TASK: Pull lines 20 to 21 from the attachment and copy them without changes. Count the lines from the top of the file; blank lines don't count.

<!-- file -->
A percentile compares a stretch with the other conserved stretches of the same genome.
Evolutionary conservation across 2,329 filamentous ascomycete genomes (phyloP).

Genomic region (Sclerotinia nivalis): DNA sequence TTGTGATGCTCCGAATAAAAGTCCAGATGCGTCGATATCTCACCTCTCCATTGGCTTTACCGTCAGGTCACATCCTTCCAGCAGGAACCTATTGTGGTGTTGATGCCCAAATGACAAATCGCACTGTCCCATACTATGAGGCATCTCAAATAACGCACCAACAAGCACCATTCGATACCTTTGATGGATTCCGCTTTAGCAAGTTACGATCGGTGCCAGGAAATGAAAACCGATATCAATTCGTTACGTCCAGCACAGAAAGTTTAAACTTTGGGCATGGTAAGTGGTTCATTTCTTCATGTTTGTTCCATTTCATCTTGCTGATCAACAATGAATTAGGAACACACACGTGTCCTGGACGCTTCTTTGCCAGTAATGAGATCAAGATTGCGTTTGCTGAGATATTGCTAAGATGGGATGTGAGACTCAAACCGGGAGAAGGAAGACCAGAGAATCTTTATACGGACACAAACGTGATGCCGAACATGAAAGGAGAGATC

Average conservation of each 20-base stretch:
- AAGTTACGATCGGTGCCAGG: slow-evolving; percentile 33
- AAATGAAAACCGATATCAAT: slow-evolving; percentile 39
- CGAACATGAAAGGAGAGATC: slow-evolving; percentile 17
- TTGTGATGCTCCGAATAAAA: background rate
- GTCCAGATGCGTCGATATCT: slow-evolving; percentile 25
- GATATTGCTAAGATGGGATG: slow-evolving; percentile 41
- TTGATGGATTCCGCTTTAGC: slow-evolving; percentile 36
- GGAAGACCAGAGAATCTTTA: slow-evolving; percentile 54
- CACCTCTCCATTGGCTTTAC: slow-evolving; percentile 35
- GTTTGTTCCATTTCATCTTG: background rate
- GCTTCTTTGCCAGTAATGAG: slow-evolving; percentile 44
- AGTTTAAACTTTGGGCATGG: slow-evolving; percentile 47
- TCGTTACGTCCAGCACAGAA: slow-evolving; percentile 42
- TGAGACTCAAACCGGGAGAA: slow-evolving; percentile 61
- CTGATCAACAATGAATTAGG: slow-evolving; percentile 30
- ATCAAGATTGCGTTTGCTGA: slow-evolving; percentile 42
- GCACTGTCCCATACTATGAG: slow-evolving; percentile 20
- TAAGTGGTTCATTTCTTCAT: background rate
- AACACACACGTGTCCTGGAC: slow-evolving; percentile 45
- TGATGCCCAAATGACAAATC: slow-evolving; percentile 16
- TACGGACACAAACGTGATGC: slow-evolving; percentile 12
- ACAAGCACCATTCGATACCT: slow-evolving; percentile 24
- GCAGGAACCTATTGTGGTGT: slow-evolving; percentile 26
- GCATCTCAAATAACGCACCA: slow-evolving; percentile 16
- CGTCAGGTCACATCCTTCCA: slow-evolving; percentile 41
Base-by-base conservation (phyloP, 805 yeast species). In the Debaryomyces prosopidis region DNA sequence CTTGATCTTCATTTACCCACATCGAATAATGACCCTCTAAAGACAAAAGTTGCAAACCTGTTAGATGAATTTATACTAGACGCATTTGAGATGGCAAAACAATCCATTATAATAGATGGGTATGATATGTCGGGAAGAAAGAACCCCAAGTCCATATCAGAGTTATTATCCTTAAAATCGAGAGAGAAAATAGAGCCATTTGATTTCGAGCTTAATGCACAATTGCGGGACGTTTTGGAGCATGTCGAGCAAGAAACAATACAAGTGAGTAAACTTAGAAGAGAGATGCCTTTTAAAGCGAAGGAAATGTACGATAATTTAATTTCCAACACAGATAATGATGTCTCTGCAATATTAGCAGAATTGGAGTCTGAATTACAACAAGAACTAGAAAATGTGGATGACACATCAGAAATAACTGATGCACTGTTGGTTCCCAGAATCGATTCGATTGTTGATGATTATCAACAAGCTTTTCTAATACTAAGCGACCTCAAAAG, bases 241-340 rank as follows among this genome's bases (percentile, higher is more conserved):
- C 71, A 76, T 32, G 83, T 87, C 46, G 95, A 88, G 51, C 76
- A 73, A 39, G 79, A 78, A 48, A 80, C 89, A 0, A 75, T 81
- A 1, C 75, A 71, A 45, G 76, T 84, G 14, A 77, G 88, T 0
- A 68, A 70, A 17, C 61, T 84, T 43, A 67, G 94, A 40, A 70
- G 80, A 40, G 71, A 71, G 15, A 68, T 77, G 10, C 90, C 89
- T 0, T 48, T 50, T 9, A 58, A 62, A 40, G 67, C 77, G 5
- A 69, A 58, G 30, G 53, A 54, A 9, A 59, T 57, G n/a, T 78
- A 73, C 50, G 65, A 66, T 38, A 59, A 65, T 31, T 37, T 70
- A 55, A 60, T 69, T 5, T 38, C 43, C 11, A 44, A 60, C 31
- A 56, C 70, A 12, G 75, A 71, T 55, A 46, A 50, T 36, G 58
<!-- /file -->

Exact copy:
- ATCAAGATTGCGTTTGCTGA: slow-evolving; percentile 42
- GCACTGTCCCATACTATGAG: slow-evolving; percentile 20